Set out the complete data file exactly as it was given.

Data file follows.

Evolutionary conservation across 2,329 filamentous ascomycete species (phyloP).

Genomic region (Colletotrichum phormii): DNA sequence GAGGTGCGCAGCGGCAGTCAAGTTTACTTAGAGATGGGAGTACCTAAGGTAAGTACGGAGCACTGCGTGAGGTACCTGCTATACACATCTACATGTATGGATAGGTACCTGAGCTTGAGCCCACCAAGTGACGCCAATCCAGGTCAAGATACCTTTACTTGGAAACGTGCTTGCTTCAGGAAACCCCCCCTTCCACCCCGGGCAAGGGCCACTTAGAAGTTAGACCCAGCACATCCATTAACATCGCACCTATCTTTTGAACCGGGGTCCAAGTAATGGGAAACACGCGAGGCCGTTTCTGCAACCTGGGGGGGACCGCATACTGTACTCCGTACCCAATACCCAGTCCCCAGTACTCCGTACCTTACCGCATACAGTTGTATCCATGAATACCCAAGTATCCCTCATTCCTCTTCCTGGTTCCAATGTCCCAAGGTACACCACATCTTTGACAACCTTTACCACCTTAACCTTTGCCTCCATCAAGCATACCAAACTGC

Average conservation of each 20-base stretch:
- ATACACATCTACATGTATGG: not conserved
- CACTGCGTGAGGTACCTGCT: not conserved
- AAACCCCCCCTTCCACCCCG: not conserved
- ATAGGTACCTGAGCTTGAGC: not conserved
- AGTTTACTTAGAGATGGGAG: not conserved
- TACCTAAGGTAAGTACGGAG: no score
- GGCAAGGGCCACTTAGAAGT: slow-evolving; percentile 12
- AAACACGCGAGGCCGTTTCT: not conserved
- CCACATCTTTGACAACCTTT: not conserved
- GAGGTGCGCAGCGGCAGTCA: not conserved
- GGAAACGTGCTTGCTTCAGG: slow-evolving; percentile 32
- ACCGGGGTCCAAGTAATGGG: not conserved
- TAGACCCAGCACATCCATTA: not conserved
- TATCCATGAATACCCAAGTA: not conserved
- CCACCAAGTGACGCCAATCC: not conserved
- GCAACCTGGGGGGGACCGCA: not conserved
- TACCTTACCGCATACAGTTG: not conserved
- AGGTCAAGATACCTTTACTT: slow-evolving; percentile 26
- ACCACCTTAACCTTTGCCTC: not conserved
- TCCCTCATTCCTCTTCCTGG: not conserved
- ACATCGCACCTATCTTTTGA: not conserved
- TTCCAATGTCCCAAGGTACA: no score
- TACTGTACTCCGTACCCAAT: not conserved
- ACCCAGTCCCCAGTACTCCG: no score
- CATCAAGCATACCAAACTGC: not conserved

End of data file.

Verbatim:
Evolutionary conservation across 2,329 filamentous ascomycete species (phyloP).

Genomic region (Colletotrichum phormii): DNA sequence GAGGTGCGCAGCGGCAGTCAAGTTTACTTAGAGATGGGAGTACCTAAGGTAAGTACGGAGCACTGCGTGAGGTACCTGCTATACACATCTACATGTATGGATAGGTACCTGAGCTTGAGCCCACCAAGTGACGCCAATCCAGGTCAAGATACCTTTACTTGGAAACGTGCTTGCTTCAGGAAACCCCCCCTTCCACCCCGGGCAAGGGCCACTTAGAAGTTAGACCCAGCACATCCATTAACATCGCACCTATCTTTTGAACCGGGGTCCAAGTAATGGGAAACACGCGAGGCCGTTTCTGCAACCTGGGGGGGACCGCATACTGTACTCCGTACCCAATACCCAGTCCCCAGTACTCCGTACCTTACCGCATACAGTTGTATCCATGAATACCCAAGTATCCCTCATTCCTCTTCCTGGTTCCAATGTCCCAAGGTACACCACATCTTTGACAACCTTTACCACCTTAACCTTTGCCTCCATCAAGCATACCAAACTGC

Average conservation of each 20-base stretch:
- ATACACATCTACATGTATGG: not conserved
- CACTGCGTGAGGTACCTGCT: not conserved
- AAACCCCCCCTTCCACCCCG: not conserved
- ATAGGTACCTGAGCTTGAGC: not conserved
- AGTTTACTTAGAGATGGGAG: not conserved
- TACCTAAGGTAAGTACGGAG: no score
- GGCAAGGGCCACTTAGAAGT: slow-evolving; percentile 12
- AAACACGCGAGGCCGTTTCT: not conserved
- CCACATCTTTGACAACCTTT: not conserved
- GAGGTGCGCAGCGGCAGTCA: not conserved
- GGAAACGTGCTTGCTTCAGG: slow-evolving; percentile 32
- ACCGGGGTCCAAGTAATGGG: not conserved
- TAGACCCAGCACATCCATTA: not conserved
- TATCCATGAATACCCAAGTA: not conserved
- CCACCAAGTGACGCCAATCC: not conserved
- GCAACCTGGGGGGGACCGCA: not conserved
- TACCTTACCGCATACAGTTG: not conserved
- AGGTCAAGATACCTTTACTT: slow-evolving; percentile 26
- ACCACCTTAACCTTTGCCTC: not conserved
- TCCCTCATTCCTCTTCCTGG: not conserved
- ACATCGCACCTATCTTTTGA: not conserved
- TTCCAATGTCCCAAGGTACA: no score
- TACTGTACTCCGTACCCAAT: not conserved
- ACCCAGTCCCCAGTACTCCG: no score
- CATCAAGCATACCAAACTGC: not conserved